On the occasion of Microsoft starting to roll out tests of the Browser Choice Screen in parts of Europe this week, Mitchell and I, along with others, have written a short letter about why choices that we make matter greatly, and why browser choice matters now more than ever.
There are a lot of things to say here, and I’ll repost the content of our letter below (you can find it as well at opentochoice.org, a mini-site we’ve set up to celebrate and explore the choices that we have and need).
But the argument we’re making boils down to this:
- The Web browser colors the way that you see and interact with the Web — it’s an increasingly important mediating piece of technology.
- We’ve built Firefox to reflect the values of user control and security — and we always will. There are short and long term implications of this design point of view.
- But more important than choosing Firefox is that people make informed choices about the technology they use — it’s more important that you understand why you’re using the tools you’re using than any one specific choice.
We feel, too, like the issue of putting users, not servers, in control of their online lives will keep coming up more and more loudly in the coming months and years. Not everyone is working from the same point of view, and choices will matter in the long run.
I hope that you’ll write & blog & tweet about the important aspects of choice and user control as well, to add your voice to the conversation.
Web Browser Choice Matters
Our lives are full of choices. Where to eat? What to read? Who to spend time with?
The choices we make determine the quality of our life, and how we see the world. So many of these choices we take quite seriously, weighing the consequences, thinking about the implications, and choosing carefully and thoughtfully.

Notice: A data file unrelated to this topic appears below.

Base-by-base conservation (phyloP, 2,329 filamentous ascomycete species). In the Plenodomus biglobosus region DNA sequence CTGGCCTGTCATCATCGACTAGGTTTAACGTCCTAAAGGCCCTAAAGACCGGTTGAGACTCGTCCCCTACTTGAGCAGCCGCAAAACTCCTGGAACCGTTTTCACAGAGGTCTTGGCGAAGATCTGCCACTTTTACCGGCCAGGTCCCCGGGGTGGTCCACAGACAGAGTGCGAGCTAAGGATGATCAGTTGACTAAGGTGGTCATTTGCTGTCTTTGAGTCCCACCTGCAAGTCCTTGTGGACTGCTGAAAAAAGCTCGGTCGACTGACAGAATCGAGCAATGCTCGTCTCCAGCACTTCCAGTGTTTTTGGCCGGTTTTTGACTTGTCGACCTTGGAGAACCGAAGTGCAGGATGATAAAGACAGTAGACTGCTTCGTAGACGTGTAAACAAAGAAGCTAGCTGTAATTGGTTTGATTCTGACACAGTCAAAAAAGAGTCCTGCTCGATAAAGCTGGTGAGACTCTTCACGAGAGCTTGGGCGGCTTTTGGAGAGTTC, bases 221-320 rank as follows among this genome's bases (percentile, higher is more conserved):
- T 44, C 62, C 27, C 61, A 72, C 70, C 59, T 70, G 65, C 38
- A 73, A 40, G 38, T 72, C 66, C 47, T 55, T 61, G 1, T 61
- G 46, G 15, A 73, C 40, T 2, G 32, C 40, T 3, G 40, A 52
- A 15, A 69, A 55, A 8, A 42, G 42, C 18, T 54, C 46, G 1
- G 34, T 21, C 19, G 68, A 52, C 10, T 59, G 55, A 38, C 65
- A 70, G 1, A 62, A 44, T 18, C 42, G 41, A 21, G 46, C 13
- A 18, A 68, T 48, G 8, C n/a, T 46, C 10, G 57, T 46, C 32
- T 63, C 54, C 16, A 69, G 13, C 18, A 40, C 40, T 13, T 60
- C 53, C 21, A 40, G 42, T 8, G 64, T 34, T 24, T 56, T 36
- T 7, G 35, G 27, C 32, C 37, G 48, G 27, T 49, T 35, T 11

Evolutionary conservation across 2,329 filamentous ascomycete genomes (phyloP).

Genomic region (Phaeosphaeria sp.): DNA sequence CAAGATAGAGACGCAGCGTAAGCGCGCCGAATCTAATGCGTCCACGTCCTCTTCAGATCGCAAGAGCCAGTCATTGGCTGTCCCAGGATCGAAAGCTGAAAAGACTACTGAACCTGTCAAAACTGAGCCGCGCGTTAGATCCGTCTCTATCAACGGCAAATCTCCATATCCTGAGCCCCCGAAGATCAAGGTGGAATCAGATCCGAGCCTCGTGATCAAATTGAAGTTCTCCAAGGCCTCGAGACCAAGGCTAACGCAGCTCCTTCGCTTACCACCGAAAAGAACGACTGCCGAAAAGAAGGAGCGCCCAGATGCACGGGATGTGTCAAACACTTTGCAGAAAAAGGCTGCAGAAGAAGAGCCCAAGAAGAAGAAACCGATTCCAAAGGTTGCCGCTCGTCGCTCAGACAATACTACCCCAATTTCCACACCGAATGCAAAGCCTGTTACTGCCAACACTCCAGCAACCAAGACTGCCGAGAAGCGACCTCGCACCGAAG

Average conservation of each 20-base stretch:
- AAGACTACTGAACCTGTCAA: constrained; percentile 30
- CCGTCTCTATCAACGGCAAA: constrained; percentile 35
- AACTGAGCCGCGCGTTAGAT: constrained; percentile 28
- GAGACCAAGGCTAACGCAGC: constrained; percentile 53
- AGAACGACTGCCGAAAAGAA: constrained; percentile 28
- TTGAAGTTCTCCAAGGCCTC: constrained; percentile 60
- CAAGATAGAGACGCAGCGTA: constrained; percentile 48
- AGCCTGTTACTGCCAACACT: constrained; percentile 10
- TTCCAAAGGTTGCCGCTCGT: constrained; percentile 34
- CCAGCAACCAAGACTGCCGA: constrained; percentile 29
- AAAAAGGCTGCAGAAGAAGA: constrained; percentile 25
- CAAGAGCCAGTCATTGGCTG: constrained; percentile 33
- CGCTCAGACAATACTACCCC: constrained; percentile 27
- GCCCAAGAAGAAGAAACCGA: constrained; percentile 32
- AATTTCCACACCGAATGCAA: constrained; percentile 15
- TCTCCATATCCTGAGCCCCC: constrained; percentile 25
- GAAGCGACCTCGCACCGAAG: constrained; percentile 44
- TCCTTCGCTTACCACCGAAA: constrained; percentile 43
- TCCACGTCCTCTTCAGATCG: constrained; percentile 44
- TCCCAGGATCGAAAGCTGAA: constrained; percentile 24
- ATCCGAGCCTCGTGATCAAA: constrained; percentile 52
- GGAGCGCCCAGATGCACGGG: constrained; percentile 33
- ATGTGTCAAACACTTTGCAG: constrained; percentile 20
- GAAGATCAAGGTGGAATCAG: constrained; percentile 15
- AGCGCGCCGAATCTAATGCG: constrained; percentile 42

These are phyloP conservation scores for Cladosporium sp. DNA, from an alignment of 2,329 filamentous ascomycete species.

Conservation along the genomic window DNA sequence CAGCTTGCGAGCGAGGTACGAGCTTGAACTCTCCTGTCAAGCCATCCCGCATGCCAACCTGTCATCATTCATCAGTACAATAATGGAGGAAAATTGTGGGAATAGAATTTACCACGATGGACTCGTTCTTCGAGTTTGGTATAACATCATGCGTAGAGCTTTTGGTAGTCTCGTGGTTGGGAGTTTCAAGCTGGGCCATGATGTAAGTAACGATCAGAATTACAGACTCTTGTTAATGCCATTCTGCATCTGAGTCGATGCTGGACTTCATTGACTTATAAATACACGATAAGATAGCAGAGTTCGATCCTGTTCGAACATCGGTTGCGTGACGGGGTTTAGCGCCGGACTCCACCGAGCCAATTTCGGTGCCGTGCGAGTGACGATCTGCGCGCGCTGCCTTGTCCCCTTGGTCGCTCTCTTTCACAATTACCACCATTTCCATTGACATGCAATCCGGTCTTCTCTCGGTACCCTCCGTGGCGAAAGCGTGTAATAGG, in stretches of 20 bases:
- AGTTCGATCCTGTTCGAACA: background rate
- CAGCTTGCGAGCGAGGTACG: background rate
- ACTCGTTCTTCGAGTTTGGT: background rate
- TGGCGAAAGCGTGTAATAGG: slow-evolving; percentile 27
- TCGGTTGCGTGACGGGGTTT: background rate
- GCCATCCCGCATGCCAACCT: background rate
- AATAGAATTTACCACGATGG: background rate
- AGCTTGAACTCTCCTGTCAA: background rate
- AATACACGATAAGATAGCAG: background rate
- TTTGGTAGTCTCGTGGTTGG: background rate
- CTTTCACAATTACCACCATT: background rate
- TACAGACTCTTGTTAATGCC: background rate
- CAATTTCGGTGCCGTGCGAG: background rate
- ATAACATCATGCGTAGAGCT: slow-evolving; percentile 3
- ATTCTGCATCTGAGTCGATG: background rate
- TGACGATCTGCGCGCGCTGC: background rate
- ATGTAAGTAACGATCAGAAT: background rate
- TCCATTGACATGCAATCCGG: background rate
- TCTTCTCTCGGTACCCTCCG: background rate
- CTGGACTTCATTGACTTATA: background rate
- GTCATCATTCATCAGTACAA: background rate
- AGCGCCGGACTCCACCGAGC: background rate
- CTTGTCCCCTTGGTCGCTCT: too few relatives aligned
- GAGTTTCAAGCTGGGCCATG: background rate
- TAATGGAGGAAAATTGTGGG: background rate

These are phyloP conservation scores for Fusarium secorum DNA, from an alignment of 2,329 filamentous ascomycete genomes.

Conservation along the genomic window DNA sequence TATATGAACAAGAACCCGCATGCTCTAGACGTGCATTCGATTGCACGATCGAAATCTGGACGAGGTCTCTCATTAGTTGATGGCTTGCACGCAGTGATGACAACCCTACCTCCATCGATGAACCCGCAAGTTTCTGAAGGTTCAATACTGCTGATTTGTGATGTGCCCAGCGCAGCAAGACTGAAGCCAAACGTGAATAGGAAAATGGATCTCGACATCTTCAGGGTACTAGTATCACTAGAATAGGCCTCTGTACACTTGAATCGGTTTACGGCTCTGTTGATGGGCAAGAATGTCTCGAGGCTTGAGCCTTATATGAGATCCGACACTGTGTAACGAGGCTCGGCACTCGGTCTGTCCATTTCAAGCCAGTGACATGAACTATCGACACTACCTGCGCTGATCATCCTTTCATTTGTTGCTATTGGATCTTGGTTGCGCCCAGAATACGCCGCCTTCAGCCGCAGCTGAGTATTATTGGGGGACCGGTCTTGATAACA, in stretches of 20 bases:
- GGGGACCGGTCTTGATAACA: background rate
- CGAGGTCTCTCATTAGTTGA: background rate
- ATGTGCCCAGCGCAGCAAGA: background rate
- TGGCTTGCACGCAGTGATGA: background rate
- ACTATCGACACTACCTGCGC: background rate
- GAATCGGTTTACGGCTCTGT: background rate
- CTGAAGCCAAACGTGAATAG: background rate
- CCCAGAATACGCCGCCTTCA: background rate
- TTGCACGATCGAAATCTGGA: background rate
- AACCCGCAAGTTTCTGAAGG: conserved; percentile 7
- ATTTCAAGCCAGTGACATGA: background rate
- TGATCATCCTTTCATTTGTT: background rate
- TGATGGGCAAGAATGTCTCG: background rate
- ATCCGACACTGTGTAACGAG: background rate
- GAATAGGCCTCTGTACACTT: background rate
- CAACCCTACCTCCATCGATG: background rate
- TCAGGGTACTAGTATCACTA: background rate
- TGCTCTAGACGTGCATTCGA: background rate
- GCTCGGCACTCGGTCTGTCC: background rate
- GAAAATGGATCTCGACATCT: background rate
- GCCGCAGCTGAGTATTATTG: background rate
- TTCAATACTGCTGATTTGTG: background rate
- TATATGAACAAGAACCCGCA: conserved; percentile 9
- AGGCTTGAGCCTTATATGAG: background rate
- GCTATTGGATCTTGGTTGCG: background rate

So it’s strange, then, that the majority of people in the world haven’t ever considered the Web browser on their computer or mobile phone — that so many people every day use the browser that comes by default.
It’s an important choice because the Web browser has become one of the most critical and trusted relationships of our modern lives – with nearly perfect knowledge of everything we do. It is the lens through which we look at the virtual world, and the medium by which we connect, learn, share, and collaborate. The browser you choose is responsible for providing you with the necessary tools to manage your online life, and to protect your privacy and security.
And so we’re pleased to support the European Commission and Microsoft in also recognizing how important choice is. In accordance with a landmark settlement, if you’re using a Windows PC in Europe and you’re still using the default Web browser, in the coming weeks and months you’ll see a Browser Choice screen appear. That screen will provide you the opportunity to make an active choice in the source of the software that acts on your behalf to broker your online experiences, and meet your own unique needs and interests.
As an international non-profit organization, Mozilla has always believed that the freedom to make smart choices should be central to making the Web, and the world, a better place. This shows through with Mozilla Firefox, a free, open-source Web browser that more than 350 million people around the world have chosen to use every day. Values of choice and self-determination are built into everything that we do, including Firefox.
We believe that the Browser Choice screen is an important milestone towards helping more people take control of their online lives — and we hope for the conversation to become broader and deeper. We’ve set up opentochoice.org as one place for you to discuss what this choice means to you — and we hope that you’ll add your own voice to this conversation and those to come.
Whether or not you decide to keep your current Web browser, we encourage you to learn more about your browser and the impacts it has on the way you see the world, and to make your own choice.
Mitchell Baker, Mozilla Chair & John Lilly, Mozilla CEO